He stared back at me, as if through the wrong end of a telescope. His eyes were unfocused and he seemed uncertain how to continue. Caroline and I sat there blankly, waiting for him to enlighten us. But no more information was forthcoming.
‘And?’ I prompted.
Eventually he managed to shake himself out of his reverie. ‘Yes, we now have the results,’ he repeated, then, more animatedly, even cheerily, ‘So, what did you think it was?’
I looked at Caroline, rather taken aback at this tack. ‘Er… I really have no idea… you tell me.’
‘Well, you know we thought it might be a cancer on the back of your tongue?’
I nodded, it seemed like he was building up to tell me some good news.
‘Now we’ve got the results back from the little operation when we sent you to sleep and took some cells, and… it turns out that that is exactly what it is.’
This was such a cockeyed way of imparting the information, neither I nor Caroline understood immediately what he was saying.
I frowned, replaying what he’d said in my mind. Eventually I came to the conclusion that he’d just told me I had cancer, but even then I wasn’t sure.
He gazed back at us to make sure we’d got the message, then reiterated what he’d said, as if aware that neither I nor Caroline had quite taken it in. ‘We have discovered a cancer on the back of your tongue, which has spread to the lymph nodes in your neck.’
For a moment the world tipped sideways and my head was full of an angry buzzing, as if a swarm of wasps had suddenly invaded my brain. I looked sideways at Caroline, whose face was a picture of disbelief.
‘So…’ I heard her say, ‘where do we go from here?’
He looked blank. Thankfully, Maggie chose that moment to intervene.
‘Now we don’t want you to panic,’ she soothed. ‘We’re not sending you home to die, we’re going to treat you.’
‘You’re going to operate?’ I asked, my mind immediately going to the tongue removal procedure.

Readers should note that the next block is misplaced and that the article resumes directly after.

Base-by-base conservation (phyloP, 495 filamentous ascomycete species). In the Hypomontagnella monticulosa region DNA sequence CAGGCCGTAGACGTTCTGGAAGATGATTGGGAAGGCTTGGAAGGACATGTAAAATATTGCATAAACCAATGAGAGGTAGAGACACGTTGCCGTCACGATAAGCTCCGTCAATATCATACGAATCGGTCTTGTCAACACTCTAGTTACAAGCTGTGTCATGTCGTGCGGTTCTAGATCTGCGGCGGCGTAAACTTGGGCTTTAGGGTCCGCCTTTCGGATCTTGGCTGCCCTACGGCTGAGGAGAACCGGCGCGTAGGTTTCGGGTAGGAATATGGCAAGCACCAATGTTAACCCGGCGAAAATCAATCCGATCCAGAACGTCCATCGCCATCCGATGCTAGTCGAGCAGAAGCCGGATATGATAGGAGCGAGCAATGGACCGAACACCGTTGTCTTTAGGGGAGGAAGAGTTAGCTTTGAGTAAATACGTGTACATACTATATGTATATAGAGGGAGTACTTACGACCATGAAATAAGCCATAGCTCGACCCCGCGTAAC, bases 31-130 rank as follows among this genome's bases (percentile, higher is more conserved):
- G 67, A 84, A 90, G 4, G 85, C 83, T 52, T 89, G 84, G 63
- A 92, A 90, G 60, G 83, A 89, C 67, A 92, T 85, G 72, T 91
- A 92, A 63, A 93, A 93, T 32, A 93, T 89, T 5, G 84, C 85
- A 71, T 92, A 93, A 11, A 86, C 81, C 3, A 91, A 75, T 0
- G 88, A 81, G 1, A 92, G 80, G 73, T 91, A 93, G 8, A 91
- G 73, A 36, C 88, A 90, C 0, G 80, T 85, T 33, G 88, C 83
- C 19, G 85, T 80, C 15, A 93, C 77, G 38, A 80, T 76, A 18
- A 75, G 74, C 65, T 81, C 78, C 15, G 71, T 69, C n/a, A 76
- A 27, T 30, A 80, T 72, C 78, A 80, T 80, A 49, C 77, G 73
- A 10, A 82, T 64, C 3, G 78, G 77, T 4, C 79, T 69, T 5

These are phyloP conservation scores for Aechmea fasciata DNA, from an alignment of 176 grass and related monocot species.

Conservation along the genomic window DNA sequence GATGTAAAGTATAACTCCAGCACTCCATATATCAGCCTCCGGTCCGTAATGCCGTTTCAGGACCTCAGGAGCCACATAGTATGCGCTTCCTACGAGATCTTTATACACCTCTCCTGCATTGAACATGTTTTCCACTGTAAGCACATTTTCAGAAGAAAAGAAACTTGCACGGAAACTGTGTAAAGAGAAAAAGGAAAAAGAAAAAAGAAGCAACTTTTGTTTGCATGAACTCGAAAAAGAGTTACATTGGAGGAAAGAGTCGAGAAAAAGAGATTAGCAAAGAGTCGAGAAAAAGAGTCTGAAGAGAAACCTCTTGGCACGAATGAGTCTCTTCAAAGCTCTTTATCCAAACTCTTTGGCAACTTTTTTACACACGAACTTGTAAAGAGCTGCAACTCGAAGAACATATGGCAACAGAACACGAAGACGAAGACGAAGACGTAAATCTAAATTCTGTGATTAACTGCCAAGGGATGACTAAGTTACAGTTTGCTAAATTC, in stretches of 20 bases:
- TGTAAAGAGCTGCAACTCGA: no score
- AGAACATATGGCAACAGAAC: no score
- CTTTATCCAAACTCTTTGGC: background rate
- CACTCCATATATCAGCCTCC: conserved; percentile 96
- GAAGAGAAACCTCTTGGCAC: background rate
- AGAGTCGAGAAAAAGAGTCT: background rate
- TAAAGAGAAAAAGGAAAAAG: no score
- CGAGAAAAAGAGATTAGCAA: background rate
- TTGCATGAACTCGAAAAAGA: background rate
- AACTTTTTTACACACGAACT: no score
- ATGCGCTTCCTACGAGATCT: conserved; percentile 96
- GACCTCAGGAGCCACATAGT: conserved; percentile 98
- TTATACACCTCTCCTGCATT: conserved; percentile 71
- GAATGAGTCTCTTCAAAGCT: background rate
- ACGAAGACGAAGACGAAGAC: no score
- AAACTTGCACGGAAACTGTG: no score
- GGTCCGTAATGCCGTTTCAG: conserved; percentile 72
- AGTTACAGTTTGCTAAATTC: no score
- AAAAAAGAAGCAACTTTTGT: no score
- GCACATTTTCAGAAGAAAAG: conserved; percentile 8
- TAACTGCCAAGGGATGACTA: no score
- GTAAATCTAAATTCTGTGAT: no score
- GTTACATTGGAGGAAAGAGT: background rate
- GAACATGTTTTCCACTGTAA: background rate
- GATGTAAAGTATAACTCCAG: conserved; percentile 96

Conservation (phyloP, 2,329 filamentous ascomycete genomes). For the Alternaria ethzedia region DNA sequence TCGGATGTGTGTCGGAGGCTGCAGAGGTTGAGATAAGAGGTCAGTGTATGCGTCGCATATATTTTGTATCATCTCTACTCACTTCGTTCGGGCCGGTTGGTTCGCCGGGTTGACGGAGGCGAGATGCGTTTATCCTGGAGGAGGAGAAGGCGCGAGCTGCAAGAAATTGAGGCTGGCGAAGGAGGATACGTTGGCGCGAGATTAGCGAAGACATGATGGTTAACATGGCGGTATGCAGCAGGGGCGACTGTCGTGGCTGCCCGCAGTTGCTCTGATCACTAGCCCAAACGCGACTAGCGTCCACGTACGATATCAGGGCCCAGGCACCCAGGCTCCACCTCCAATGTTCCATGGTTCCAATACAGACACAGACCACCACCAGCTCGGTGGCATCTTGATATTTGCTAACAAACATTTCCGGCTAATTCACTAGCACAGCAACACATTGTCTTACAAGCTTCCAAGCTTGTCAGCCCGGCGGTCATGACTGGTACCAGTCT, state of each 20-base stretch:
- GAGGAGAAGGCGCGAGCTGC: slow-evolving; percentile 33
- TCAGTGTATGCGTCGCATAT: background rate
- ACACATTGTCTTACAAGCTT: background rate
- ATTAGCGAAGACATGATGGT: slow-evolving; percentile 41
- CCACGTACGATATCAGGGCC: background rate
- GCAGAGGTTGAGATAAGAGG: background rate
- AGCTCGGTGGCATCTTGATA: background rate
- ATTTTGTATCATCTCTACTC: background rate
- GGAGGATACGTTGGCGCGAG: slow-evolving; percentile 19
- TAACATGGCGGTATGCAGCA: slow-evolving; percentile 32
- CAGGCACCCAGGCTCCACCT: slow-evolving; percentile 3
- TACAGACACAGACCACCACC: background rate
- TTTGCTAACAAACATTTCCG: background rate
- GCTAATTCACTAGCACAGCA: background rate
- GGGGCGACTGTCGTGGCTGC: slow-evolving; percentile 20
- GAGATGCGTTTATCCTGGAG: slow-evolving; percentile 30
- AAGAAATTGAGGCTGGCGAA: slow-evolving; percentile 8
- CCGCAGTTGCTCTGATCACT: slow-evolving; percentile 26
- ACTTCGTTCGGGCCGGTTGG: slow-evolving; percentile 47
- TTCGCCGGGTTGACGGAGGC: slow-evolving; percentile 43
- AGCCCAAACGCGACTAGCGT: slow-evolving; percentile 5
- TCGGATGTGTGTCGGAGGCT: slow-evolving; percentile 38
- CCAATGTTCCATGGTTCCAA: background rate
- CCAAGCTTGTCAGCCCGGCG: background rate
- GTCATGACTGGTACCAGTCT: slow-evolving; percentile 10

The doctor shook his head. ‘Any operation in that area, as well as being difficult, would be very debilitating.’
Maggie guessed my thought.
‘An operation would be too intrusive, and we’re not going to suggest taking out your tongue – we don’t offer that procedure here. But there are other things that we can do.’
‘Like what?’ Caroline asked.
The doctor went back to my file on his desk. ‘Well, a combination of radiotherapy and chemotherapy can be successful in such cases.’
‘But we need to discuss options with the oncology team,’ said Maggie. ‘We’ll set up a meeting in a couple of days, and then take it from there.’
The doctor looked up again, grey and serious. ‘Any questions?’
Caroline and I looked at each other. There was one question that was at the forefront of both our minds – was I going to die?
‘How serious is this?’ She asked.
‘Well, any cancer has to be treated seriously, and especially in this case as it’s already spread to the lymph nodes.’
‘What’s the prognosis?’ I urged.
But he wouldn’t give a straight answer. ‘These type of cancers usually respond very well to a combination of radio- and chemotherapy. The oncology team will be able to tell you more.’ He smiled grimly in a way that suggested the interview was over.
I looked to Maggie.
‘There’s a lot we need to discuss,’ she said. ‘Once your surgeon is back from holiday, he’ll meet with the oncology team to discuss options, then we’ll get you back in to talk about possible avenues of treatment.’
So that was it. Now I knew I had cancer, but only the vaguest notion of whether it could be treated successfully, and no idea at all about my future prospects.
I stood, shakily, seeking Caroline’s arm for support, but she was as wobbly as me. In the end we shambled out the room like two drunks, leaning on each other for support.
Outside, in the hospital corridor, we looked at each other.
‘Well I didn’t expect that,’ Caroline said.
‘I did,’ I replied.
She studied my face. ‘You knew?’
‘I had an idea. I hoped I was wrong, but I had a feeling.’
Then, in a strange, numb silence, we wandered through the hospital and back out into the sunshine.

Posted by AndySecombe 12:23:18 26.06.2007;